by Dennis Crouch
The US Supreme Court heard oral arguments today in the major internet-law case of Gonzalez v. Google, focusing on Section 230(c) of the Telecommunications Act of 1996. That provision creates a wide safe harbor for internet service providers; shielding them from liability associated with publishing third-party content. Section 230 fostered the dominant social media business model where almost all of the major internet media services rely primarily upon user-provided content. Think YouTube, Instagram, Facebook, Twitter, TikTok, LinkedIn, etc. Likewise, search engines like Google and Bing are essentially providing a concierge recommendation service for user-developed content and data. The new AI models also work by using a large corpus of user-created data. But, AI may be different since it is more content-generative than most social-media.
The safe-harbor statute particularly states that the service provider will not be treated as the “publisher” of information content provided by someone else (“another information content provider.”) 47 U.S.C. 203(c). At common law, a publisher could be held liable for publishing and distributing defamatory material, and the safe-harbor eliminates that potential liability. Thus, if someone posts a defamatory YouTube video, YouTube (Google) won’t be held liable for publishing the video. (The person who posted the video could be held liable, if you can find him).
Liability for Recommending: In addition to publishing videos, all of the social media companies use somewhat sophisticated algorithms to recommend content to users. For YouTube, the basic idea is to keep users engaged for longer and thus increase advertising revenue. The case before the Supreme Court asks whether the Section 230(c) safe harbor protects social media companies from liability when their recommendations cause harm. If you have ever wasted an hour death-scrolling on TikTok, you can recognize that the the service provided was a steady stream of curated content designed to keep you watching. Each individual vid is something, but really you were latched-into the stream. The question then is whether the safe-harbor statute excuses that entire interaction, or is it limited to each individual posting.
For me, in some ways it is akin to the Supreme Court’s struggle over 4th Amendment privacy interests related to cell-phone location information. While a single point of information might not be constitutionally protected; 127 days of information is an entirely different matter. See Carpenter v. United States, 138 S.Ct. 2206 (2018). Here, the safe harbor applies to a single video or posting by a user, but the sites compile and curate those into a steady stream that might also be seen as an entirely different matter.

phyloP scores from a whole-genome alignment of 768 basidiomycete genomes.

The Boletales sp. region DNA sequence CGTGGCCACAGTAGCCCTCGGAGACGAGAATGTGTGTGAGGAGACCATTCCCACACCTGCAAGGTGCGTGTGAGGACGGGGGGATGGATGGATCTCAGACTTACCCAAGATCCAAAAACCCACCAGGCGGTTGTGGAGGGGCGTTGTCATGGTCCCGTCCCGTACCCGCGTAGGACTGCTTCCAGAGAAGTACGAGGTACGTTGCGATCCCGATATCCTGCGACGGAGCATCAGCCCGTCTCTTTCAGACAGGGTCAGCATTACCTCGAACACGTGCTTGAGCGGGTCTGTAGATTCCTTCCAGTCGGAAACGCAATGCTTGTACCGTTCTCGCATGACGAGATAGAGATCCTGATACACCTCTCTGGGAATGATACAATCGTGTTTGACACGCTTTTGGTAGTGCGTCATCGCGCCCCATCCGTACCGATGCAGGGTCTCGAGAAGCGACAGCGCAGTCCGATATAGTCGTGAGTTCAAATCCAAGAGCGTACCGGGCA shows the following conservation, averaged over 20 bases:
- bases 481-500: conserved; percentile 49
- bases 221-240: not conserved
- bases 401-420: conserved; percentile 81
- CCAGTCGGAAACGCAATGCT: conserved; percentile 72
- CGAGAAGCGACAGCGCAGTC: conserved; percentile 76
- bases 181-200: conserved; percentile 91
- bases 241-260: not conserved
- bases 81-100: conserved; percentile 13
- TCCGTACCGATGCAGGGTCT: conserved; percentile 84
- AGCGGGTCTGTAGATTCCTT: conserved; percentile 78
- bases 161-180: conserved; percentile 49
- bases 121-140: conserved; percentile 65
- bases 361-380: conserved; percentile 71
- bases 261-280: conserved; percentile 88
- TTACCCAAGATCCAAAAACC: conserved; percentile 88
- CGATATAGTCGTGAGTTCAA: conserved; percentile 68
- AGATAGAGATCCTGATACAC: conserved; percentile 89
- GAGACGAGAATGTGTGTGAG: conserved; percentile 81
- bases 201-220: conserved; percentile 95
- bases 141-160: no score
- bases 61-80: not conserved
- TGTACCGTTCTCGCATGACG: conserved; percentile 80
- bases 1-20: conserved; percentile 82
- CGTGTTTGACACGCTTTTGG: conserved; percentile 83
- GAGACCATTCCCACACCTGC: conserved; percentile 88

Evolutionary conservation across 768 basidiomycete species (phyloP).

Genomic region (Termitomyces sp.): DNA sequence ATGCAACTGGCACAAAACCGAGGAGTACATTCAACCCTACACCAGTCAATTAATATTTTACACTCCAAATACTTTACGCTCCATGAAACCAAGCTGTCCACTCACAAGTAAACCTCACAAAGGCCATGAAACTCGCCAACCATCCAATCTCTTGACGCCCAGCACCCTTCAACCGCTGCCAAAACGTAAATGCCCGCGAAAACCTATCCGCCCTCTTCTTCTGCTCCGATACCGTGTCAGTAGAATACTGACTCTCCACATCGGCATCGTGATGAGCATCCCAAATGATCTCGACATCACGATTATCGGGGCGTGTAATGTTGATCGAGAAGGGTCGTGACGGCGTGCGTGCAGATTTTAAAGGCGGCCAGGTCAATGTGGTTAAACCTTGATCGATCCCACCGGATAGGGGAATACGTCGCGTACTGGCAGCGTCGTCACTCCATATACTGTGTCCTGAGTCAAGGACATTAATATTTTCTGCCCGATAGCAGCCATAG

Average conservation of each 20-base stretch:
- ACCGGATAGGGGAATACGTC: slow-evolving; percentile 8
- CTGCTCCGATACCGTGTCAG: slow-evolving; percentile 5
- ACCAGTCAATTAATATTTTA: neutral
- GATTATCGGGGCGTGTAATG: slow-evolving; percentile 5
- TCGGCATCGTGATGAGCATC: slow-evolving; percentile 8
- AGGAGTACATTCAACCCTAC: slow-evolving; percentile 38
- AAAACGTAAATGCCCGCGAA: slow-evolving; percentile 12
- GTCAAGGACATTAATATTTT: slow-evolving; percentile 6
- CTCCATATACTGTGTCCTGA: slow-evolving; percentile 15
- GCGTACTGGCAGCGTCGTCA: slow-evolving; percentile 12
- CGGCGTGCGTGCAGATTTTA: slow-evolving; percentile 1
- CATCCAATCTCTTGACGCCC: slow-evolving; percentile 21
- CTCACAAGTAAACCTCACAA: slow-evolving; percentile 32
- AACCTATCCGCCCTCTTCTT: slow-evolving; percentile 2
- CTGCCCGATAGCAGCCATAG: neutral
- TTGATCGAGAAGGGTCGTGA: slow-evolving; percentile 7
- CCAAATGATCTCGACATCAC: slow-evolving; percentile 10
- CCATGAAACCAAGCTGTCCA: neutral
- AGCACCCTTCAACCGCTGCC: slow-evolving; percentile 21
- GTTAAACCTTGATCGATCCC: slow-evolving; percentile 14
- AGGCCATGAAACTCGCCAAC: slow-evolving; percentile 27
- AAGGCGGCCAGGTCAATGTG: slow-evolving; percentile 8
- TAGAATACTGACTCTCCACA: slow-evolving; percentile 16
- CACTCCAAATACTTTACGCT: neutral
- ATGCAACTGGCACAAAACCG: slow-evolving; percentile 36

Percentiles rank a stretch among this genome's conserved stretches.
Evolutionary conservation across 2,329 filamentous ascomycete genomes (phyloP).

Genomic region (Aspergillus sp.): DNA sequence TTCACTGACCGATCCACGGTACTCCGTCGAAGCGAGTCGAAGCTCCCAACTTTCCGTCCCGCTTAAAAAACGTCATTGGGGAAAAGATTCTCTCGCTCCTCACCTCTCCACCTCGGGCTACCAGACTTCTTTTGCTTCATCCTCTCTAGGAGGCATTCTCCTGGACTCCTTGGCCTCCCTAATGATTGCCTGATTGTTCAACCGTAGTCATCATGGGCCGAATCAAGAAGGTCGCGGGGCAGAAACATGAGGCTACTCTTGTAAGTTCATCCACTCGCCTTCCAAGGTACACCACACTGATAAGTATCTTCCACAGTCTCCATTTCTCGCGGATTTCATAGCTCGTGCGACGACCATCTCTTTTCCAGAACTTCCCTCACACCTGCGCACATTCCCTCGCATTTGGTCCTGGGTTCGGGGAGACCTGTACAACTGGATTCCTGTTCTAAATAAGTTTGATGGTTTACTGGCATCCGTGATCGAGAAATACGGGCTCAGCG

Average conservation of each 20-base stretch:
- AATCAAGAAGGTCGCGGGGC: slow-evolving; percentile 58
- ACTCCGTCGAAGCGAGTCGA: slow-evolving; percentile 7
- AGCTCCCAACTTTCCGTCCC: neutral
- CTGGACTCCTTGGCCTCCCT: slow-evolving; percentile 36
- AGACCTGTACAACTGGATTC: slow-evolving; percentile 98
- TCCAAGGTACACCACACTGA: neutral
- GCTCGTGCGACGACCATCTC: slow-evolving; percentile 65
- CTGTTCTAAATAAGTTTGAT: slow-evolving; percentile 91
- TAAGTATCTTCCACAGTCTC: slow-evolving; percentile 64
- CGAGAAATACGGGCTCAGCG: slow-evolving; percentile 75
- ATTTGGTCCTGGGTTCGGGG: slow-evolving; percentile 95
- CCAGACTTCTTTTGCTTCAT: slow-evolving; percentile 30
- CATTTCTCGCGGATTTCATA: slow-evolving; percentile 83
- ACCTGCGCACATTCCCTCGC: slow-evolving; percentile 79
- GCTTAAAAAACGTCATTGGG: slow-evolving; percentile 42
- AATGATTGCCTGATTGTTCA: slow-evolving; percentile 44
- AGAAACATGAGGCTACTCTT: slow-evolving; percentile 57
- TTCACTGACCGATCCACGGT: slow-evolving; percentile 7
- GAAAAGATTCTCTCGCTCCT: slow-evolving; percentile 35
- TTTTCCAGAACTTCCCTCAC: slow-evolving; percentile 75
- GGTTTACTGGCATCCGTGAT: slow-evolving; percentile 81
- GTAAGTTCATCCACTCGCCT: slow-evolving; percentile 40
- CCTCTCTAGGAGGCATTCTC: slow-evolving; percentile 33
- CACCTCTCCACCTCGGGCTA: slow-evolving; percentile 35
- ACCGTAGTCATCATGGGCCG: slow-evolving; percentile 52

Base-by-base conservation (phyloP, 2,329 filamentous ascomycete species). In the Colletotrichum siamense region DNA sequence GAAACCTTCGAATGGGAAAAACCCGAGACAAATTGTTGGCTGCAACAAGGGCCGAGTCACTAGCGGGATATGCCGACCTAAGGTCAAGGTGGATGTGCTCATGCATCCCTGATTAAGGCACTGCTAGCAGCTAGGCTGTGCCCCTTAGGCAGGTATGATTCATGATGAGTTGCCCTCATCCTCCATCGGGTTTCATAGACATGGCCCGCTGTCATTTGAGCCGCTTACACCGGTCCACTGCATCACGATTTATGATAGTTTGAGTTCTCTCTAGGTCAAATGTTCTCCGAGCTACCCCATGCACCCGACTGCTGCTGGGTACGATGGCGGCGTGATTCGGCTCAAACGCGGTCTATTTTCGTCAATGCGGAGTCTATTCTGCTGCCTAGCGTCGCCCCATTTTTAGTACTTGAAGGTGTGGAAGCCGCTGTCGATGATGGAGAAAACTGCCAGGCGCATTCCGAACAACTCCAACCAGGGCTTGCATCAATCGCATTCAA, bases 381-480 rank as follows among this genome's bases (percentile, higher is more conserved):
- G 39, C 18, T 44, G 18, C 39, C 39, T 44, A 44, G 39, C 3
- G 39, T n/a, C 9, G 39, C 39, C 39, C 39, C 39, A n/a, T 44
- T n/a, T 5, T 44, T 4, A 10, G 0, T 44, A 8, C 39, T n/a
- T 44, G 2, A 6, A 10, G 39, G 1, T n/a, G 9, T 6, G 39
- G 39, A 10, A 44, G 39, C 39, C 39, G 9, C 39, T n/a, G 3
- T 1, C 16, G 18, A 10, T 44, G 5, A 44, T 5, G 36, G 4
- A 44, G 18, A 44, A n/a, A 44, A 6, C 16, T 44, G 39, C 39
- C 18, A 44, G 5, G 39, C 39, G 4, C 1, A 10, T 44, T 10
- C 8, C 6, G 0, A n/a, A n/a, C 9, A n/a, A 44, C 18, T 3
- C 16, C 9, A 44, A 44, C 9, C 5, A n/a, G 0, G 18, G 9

Gonzalez’ child, Nohemi Gonzalez, was killed in the 2015 Paris terrorist attacks coordinated by ISIS. In the lawsuit, Gonzales allege that YouTube is partially responsible because its algorithms provided tailor made recommendations of pro-ISIS videos to susceptible individuals who then participated in and supported the terrorist attacks that killed their child. You may be thinking that Gonzales may have difficulty proving causation. I think that is right, but the case was cut-short on Section 230 grounds before really reaching that issue.
The Ninth Circuit ruled in favor of Google, and the Supreme Court then agreed to hear the case on the following question:
Does section 230(c)(1) immunize interactive computer services when they make targeted recommendations of information provided by another information content provider, or only limit the liability of interactive computer services when they engage in traditional editorial functions (such as deciding whether to display or withdraw) with regard to such information?
80+ briefs were filed with the Supreme Court arguing various positions. This is a very large number for a Supreme Court case. Many of the briefs argue that shrinking the scope of Section 230 would radically diminish the pluralism and generativity that we see online. I might be OK with that if it gets TikTok out of my house.
As noted above, the plaintiffs case seems to lack some causal links, and in my view there is a very good chance that the court will decide the case on that grounds (via the sister case involving Twitter). Justice Alito’s early question for petitioner highlights the problem.
Justice Alito: I’m afraid I’m completely confused by whatever argument you’re making at the present time.
I also appreciated Justice Sotomayor’s humility on behalf of the court.
Justice Sotomayor: We’re a court. We really don’t know about these things. These are not the nine greatest experts on the internet.
Congress passed a separate safe-harbor in the copyright context as part of the DMCA. A key difference there was that copyright holders were able to lobby for more limits on the safe harbor. For instance, a social media company needs to take down infringing content once it is on notice. DCMA notice-and-takedown-provision. Section 230 does not include any takedown requirements. Thus, even after YouTube is notified of defamatory or otherwise harmful content, it can keep the content up without risk of liability until specifically ordered to take it down by a court. Oral arguments had some discussion about whether the algorithms were “neutral,” but the plaintiff’s counsel provided a compelling closing statement: “You can’t call it neutral once the defendant knows its algorithm is doing it.”
[Note – I apologize, I started writing this and accidentally hit publish too early. A garbled post was up for about an hour while I was getting my haircut and eating breakfast.]